East of Eden

East of Eden


John Steinbeck

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East of Eden: Chapter 1 Summary & Analysis

The chapter opens with a first person narrator’s description of the Salinas valley in Northern California. The land is beautiful and expansive, but dry. Water comes in 30-year cycles, and the dry seasons inspire despair and the wet seasons hope and joy. Houses spring up wherever there is water, and families grow their farms. The land is turned over from the Native Americans, to the Spaniards, to finally the Americans.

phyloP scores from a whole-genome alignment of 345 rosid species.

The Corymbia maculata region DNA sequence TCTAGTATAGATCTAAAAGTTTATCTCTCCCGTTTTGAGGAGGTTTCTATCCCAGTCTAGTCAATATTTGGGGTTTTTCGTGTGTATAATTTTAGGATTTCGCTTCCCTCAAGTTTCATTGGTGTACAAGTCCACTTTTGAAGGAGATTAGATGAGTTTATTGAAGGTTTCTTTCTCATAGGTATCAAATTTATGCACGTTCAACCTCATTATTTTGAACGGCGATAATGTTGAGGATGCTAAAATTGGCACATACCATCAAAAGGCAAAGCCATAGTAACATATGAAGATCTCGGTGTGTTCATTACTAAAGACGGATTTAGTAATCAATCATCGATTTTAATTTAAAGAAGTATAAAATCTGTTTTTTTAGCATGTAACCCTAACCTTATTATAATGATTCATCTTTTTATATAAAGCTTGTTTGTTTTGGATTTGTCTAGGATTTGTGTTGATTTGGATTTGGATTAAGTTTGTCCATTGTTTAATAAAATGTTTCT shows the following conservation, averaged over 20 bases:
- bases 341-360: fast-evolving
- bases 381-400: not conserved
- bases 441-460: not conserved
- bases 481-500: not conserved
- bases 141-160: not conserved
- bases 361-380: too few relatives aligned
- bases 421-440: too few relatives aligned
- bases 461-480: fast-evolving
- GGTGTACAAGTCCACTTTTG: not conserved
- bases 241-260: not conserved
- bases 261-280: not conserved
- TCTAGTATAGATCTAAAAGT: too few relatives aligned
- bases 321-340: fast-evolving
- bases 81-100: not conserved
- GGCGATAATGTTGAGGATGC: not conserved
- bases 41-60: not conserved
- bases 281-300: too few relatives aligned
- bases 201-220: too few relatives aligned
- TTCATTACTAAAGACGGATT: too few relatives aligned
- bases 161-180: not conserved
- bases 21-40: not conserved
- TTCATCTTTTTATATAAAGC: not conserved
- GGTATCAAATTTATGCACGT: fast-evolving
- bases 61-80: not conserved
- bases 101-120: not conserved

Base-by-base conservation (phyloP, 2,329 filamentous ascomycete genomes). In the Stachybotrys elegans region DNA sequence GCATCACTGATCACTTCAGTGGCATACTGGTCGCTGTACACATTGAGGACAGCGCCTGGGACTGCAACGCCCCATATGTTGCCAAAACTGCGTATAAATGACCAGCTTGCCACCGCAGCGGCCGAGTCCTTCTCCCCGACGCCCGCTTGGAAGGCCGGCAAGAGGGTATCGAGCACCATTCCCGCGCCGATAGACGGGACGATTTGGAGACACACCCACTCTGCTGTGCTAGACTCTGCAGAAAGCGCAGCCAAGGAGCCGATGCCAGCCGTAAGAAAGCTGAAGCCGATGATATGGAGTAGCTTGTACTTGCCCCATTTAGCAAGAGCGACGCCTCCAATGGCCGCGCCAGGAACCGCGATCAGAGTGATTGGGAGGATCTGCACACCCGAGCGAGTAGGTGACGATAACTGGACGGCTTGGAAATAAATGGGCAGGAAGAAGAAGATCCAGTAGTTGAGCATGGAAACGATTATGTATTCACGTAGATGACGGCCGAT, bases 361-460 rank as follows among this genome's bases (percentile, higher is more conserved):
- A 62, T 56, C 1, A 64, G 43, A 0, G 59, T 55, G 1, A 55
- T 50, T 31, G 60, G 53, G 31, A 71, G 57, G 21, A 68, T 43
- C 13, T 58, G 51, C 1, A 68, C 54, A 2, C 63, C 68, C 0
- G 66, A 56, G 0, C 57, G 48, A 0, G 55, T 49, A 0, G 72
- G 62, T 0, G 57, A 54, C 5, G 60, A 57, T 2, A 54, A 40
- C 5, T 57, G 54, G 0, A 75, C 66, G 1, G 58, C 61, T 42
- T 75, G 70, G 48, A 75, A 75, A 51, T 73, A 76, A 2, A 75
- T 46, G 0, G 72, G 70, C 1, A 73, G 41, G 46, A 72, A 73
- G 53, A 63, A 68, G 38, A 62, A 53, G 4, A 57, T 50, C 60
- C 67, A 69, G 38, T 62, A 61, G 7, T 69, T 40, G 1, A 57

The entire first chapter is an account of the passage of time—the change of seasons, the cycling of the rainfall, the slow change of the landscape, and the change in population. Before we are introduced to any characters or events we are introduced to the passage of time—and the book will continue to remind us about time and change as it progresses.
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Literary Devices